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Cochlear Implants, hearing loss and more! I carry an interesting perspective: someone who had normal hearing growing up, lost it all slowly as an adult, then regained it with cochlear implants. So I'm deaf, but I can hear - a true miracle. If you'd like to know more about me and my bilateral cochlear implant experiences right away, my two books have a wealth of information - see the links below. Check out the list of upcoming events too - perhaps one day we'll get to meet!


Saturday, February 4, 2012

Another Cochlear Implant WOW Moment: Are you listening?

Let me describe what happened, then we can discuss it.  Here's the situation:

I was in the living room, sitting at my desk facing the wall, working at my computer, with my back towards the room.  My husband was also in the living room, 15 feet away (I just measured it), talking with my two cousins. I thought I was engrossed in my reading and writing at the computer, yet my husband asked me a question - as if I had been a part of their conversation all along - and I turned around and answered him!  Without a moment's hesitation or skipping a beat!  Way to go, brain!

I was so shocked at doing this - and also because my cousins didn't realize anything extraordinary had just happened - that I had to inform them of the amazing hearing trick they had just witnessed - unannounced and unrehearsed - and never before performed, ever!

Now comes the commentary.  How did my husband know:
a) that I was even listening to the conversation from 15 feet away with my back turned when I didn't even know I was doing that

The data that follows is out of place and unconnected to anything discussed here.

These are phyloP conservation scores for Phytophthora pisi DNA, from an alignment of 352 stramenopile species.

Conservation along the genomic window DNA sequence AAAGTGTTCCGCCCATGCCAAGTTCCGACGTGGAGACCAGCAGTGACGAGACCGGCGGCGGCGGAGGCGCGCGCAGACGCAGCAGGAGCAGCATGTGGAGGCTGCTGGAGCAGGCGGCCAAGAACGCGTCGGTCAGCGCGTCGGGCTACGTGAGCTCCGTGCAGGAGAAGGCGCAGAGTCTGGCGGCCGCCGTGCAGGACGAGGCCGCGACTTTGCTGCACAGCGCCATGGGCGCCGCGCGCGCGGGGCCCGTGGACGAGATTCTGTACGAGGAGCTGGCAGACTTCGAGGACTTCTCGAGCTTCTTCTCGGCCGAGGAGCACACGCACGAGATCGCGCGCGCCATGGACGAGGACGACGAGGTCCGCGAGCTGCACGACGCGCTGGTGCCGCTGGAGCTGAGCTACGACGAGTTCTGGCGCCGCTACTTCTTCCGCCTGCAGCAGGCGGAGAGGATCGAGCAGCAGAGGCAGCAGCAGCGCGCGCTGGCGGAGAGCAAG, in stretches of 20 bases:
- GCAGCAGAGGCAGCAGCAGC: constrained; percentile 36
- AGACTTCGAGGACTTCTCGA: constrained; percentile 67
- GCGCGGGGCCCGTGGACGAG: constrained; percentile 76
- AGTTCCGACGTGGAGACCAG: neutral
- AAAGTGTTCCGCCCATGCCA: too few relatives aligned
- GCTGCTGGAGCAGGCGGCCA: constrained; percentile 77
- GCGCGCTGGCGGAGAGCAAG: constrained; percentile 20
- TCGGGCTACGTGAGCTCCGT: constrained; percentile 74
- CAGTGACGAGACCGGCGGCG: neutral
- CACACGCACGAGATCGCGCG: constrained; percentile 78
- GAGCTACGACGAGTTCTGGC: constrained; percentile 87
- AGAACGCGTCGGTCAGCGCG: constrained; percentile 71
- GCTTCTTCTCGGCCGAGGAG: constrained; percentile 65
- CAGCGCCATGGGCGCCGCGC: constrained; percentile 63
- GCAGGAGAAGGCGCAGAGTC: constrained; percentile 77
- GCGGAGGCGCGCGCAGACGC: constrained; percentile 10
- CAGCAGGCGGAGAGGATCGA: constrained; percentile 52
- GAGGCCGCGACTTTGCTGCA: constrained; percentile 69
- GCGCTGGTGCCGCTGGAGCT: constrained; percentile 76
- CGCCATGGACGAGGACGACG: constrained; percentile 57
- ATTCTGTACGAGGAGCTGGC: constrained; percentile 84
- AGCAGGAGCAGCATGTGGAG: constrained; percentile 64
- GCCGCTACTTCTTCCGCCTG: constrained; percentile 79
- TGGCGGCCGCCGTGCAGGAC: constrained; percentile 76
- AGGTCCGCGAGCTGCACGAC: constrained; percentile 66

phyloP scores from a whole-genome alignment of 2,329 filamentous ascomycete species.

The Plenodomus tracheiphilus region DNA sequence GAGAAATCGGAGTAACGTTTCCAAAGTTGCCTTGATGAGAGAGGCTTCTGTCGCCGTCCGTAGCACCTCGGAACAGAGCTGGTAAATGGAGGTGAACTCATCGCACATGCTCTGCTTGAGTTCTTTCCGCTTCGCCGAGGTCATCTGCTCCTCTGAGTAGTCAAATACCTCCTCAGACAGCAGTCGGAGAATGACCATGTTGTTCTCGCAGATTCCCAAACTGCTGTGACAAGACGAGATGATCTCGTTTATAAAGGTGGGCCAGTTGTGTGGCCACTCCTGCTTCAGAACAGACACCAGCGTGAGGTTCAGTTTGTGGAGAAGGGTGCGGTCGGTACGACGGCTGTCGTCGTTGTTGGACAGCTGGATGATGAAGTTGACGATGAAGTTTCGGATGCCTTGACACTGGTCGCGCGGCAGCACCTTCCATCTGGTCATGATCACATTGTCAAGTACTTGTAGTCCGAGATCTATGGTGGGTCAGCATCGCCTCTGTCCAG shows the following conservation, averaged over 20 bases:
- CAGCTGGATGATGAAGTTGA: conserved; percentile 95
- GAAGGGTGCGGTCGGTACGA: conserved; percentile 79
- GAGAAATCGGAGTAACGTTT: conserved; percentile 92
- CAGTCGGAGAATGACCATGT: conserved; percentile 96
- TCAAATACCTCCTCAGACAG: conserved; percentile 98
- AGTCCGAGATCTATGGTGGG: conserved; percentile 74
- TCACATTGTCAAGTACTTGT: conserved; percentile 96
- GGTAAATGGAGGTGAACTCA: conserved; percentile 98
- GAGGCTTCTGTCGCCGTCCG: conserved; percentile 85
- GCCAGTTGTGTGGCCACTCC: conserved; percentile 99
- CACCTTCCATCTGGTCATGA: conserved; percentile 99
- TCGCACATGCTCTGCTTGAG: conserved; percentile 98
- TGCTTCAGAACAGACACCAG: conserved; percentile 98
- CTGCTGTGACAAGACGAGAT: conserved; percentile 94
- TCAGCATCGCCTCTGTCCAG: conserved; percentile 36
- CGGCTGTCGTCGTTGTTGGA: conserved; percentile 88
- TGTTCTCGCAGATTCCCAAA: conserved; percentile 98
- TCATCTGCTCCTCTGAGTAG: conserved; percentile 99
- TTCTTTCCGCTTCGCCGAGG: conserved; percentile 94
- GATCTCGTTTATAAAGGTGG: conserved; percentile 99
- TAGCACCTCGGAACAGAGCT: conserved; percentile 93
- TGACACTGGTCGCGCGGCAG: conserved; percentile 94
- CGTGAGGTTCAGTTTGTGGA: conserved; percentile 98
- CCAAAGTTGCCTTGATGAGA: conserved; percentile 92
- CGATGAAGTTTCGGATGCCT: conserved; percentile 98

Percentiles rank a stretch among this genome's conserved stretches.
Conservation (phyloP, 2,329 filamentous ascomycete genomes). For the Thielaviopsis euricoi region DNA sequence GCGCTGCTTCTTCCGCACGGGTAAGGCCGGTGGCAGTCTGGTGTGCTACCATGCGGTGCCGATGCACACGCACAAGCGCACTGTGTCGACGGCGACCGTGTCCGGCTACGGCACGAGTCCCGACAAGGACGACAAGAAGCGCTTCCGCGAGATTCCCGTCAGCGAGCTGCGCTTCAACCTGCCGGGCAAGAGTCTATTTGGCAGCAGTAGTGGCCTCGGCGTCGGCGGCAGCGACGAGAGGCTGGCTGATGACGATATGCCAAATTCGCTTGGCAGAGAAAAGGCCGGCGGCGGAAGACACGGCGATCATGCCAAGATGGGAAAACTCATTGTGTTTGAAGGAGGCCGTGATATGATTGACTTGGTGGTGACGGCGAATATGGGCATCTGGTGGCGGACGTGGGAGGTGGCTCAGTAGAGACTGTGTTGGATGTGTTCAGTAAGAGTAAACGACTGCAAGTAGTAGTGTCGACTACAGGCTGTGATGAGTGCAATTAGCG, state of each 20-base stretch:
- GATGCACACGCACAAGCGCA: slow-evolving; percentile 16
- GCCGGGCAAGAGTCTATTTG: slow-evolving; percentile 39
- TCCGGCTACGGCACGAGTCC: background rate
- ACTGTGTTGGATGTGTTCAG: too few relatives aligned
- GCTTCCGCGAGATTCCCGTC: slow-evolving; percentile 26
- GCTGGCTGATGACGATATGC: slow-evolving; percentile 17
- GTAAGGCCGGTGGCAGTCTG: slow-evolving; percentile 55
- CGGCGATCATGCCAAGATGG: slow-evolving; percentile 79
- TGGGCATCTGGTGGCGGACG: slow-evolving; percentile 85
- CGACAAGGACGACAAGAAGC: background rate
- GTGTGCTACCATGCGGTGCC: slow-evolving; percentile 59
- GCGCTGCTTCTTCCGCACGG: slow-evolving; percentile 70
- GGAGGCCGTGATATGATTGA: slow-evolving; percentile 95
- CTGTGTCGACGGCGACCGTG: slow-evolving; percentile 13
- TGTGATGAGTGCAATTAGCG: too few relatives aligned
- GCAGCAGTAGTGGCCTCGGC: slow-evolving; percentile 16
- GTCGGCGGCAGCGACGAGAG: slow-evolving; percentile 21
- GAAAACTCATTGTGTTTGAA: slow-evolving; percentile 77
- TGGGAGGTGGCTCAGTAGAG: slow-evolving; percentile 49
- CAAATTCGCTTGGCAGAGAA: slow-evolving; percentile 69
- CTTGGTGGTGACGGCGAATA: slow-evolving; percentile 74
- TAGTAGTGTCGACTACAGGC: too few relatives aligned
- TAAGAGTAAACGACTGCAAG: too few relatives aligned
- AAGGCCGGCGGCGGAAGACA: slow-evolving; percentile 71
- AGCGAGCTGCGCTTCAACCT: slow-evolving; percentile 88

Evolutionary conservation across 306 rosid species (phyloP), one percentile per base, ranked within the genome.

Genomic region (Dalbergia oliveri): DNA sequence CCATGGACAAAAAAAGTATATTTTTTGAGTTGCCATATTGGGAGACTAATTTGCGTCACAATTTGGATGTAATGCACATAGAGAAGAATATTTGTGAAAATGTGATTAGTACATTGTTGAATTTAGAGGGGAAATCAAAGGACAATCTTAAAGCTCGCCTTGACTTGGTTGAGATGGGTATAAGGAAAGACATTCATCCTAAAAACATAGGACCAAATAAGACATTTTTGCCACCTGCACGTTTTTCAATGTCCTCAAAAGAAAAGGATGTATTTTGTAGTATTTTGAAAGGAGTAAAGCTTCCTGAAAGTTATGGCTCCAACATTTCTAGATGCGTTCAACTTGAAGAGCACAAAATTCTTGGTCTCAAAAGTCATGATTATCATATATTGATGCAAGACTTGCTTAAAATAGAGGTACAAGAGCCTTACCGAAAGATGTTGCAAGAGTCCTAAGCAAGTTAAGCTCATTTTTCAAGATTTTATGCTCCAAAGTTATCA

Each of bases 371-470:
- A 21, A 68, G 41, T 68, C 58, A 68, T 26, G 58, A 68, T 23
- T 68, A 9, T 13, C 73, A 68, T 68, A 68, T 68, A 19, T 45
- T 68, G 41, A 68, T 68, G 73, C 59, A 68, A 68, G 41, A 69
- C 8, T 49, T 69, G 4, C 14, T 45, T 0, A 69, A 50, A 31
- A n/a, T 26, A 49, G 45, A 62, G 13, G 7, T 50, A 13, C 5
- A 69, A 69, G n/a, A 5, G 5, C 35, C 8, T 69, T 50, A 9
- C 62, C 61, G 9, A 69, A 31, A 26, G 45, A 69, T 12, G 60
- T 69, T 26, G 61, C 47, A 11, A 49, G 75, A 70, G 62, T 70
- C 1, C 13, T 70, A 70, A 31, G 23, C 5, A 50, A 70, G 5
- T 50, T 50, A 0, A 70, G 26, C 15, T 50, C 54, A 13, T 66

b) that I could follow this conversation from 15 feet away with my back turned
c) that I could answer his question without asking for a repeat or risk being embarrassed
d) that I could do all of the above when I had never done this before.

The short answer is that my bilateral hearing is still getting "better," but it's not only impacting my behavior, it's also impacting the behavior of those around me.  My husband already knows that I will turn to my name if he calls me.  We've been doing that for three years now (I started turning to his voice three months after going bilateral), so although we still don't take that for granted, it's become routine and reliable that I will turn if he calls.  It's not a leap of imagination to figure out that if I can do that, I am probably attuned to more than just my name by now - casually taking in conversations in range without consciously trying to.  And so it was!

It is also another example of what I consider one of the key sentences in my book, Listening Closely: A Journey to Bilateral Hearing:
"People treat you differently when they know you can hear them."

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